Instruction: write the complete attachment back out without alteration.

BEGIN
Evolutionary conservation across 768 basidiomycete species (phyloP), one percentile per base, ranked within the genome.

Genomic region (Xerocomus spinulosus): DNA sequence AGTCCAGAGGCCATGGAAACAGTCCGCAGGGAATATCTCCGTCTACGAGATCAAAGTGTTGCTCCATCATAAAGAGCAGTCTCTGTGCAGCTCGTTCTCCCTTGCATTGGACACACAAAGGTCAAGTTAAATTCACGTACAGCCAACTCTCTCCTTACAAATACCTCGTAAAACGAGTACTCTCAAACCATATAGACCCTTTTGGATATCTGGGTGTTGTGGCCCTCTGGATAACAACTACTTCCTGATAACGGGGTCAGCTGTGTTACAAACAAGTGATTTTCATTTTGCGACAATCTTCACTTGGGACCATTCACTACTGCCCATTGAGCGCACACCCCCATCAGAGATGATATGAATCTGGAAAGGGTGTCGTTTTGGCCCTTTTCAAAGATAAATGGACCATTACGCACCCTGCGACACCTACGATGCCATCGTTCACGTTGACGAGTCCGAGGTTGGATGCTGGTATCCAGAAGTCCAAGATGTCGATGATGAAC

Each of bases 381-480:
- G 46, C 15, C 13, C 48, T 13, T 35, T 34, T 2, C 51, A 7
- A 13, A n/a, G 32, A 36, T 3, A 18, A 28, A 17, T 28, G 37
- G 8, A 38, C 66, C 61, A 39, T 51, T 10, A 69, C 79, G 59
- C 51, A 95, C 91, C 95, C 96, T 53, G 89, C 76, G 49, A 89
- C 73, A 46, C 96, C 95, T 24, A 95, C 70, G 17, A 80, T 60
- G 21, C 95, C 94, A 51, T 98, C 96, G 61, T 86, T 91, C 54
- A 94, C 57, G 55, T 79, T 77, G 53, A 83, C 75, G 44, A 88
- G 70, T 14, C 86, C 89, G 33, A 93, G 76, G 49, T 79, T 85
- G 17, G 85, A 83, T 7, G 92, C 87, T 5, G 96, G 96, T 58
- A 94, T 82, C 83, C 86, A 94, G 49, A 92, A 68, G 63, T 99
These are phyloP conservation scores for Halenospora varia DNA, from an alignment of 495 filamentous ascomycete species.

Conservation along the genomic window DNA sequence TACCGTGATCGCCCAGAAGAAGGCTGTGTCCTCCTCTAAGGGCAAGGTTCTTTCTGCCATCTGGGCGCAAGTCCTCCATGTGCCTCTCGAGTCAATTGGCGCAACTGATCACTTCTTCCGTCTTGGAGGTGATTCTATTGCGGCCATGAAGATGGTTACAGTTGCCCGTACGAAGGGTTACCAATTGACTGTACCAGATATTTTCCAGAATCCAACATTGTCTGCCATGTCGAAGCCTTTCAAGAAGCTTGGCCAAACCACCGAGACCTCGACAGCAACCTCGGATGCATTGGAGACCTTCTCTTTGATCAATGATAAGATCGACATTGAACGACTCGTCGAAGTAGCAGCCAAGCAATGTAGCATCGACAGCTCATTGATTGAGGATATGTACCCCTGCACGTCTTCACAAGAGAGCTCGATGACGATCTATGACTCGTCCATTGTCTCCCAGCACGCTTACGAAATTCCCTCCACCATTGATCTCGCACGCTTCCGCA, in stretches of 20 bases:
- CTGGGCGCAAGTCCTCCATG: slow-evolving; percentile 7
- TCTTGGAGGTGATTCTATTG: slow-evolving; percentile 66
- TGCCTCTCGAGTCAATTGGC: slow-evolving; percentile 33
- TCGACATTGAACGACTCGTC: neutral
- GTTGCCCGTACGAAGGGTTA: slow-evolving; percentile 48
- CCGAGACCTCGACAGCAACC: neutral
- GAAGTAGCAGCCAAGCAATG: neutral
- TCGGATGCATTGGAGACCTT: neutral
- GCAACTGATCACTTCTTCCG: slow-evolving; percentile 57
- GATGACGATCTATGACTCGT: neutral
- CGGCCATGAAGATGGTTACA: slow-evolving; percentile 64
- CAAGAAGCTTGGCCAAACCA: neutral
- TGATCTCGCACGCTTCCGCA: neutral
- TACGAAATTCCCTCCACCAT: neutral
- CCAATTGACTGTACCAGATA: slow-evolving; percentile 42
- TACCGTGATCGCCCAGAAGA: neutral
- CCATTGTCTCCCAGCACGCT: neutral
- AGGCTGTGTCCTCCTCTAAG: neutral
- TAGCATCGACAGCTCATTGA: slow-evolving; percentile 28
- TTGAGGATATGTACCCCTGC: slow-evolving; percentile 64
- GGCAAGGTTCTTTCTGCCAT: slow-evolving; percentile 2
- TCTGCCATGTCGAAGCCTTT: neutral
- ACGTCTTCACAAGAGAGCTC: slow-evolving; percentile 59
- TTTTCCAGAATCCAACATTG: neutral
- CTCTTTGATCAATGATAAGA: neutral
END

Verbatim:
Evolutionary conservation across 768 basidiomycete species (phyloP), one percentile per base, ranked within the genome.

Genomic region (Xerocomus spinulosus): DNA sequence AGTCCAGAGGCCATGGAAACAGTCCGCAGGGAATATCTCCGTCTACGAGATCAAAGTGTTGCTCCATCATAAAGAGCAGTCTCTGTGCAGCTCGTTCTCCCTTGCATTGGACACACAAAGGTCAAGTTAAATTCACGTACAGCCAACTCTCTCCTTACAAATACCTCGTAAAACGAGTACTCTCAAACCATATAGACCCTTTTGGATATCTGGGTGTTGTGGCCCTCTGGATAACAACTACTTCCTGATAACGGGGTCAGCTGTGTTACAAACAAGTGATTTTCATTTTGCGACAATCTTCACTTGGGACCATTCACTACTGCCCATTGAGCGCACACCCCCATCAGAGATGATATGAATCTGGAAAGGGTGTCGTTTTGGCCCTTTTCAAAGATAAATGGACCATTACGCACCCTGCGACACCTACGATGCCATCGTTCACGTTGACGAGTCCGAGGTTGGATGCTGGTATCCAGAAGTCCAAGATGTCGATGATGAAC

Each of bases 381-480:
- G 46, C 15, C 13, C 48, T 13, T 35, T 34, T 2, C 51, A 7
- A 13, A n/a, G 32, A 36, T 3, A 18, A 28, A 17, T 28, G 37
- G 8, A 38, C 66, C 61, A 39, T 51, T 10, A 69, C 79, G 59
- C 51, A 95, C 91, C 95, C 96, T 53, G 89, C 76, G 49, A 89
- C 73, A 46, C 96, C 95, T 24, A 95, C 70, G 17, A 80, T 60
- G 21, C 95, C 94, A 51, T 98, C 96, G 61, T 86, T 91, C 54
- A 94, C 57, G 55, T 79, T 77, G 53, A 83, C 75, G 44, A 88
- G 70, T 14, C 86, C 89, G 33, A 93, G 76, G 49, T 79, T 85
- G 17, G 85, A 83, T 7, G 92, C 87, T 5, G 96, G 96, T 58
- A 94, T 82, C 83, C 86, A 94, G 49, A 92, A 68, G 63, T 99
These are phyloP conservation scores for Halenospora varia DNA, from an alignment of 495 filamentous ascomycete species.

Conservation along the genomic window DNA sequence TACCGTGATCGCCCAGAAGAAGGCTGTGTCCTCCTCTAAGGGCAAGGTTCTTTCTGCCATCTGGGCGCAAGTCCTCCATGTGCCTCTCGAGTCAATTGGCGCAACTGATCACTTCTTCCGTCTTGGAGGTGATTCTATTGCGGCCATGAAGATGGTTACAGTTGCCCGTACGAAGGGTTACCAATTGACTGTACCAGATATTTTCCAGAATCCAACATTGTCTGCCATGTCGAAGCCTTTCAAGAAGCTTGGCCAAACCACCGAGACCTCGACAGCAACCTCGGATGCATTGGAGACCTTCTCTTTGATCAATGATAAGATCGACATTGAACGACTCGTCGAAGTAGCAGCCAAGCAATGTAGCATCGACAGCTCATTGATTGAGGATATGTACCCCTGCACGTCTTCACAAGAGAGCTCGATGACGATCTATGACTCGTCCATTGTCTCCCAGCACGCTTACGAAATTCCCTCCACCATTGATCTCGCACGCTTCCGCA, in stretches of 20 bases:
- CTGGGCGCAAGTCCTCCATG: slow-evolving; percentile 7
- TCTTGGAGGTGATTCTATTG: slow-evolving; percentile 66
- TGCCTCTCGAGTCAATTGGC: slow-evolving; percentile 33
- TCGACATTGAACGACTCGTC: neutral
- GTTGCCCGTACGAAGGGTTA: slow-evolving; percentile 48
- CCGAGACCTCGACAGCAACC: neutral
- GAAGTAGCAGCCAAGCAATG: neutral
- TCGGATGCATTGGAGACCTT: neutral
- GCAACTGATCACTTCTTCCG: slow-evolving; percentile 57
- GATGACGATCTATGACTCGT: neutral
- CGGCCATGAAGATGGTTACA: slow-evolving; percentile 64
- CAAGAAGCTTGGCCAAACCA: neutral
- TGATCTCGCACGCTTCCGCA: neutral
- TACGAAATTCCCTCCACCAT: neutral
- CCAATTGACTGTACCAGATA: slow-evolving; percentile 42
- TACCGTGATCGCCCAGAAGA: neutral
- CCATTGTCTCCCAGCACGCT: neutral
- AGGCTGTGTCCTCCTCTAAG: neutral
- TAGCATCGACAGCTCATTGA: slow-evolving; percentile 28
- TTGAGGATATGTACCCCTGC: slow-evolving; percentile 64
- GGCAAGGTTCTTTCTGCCAT: slow-evolving; percentile 2
- TCTGCCATGTCGAAGCCTTT: neutral
- ACGTCTTCACAAGAGAGCTC: slow-evolving; percentile 59
- TTTTCCAGAATCCAACATTG: neutral
- CTCTTTGATCAATGATAAGA: neutral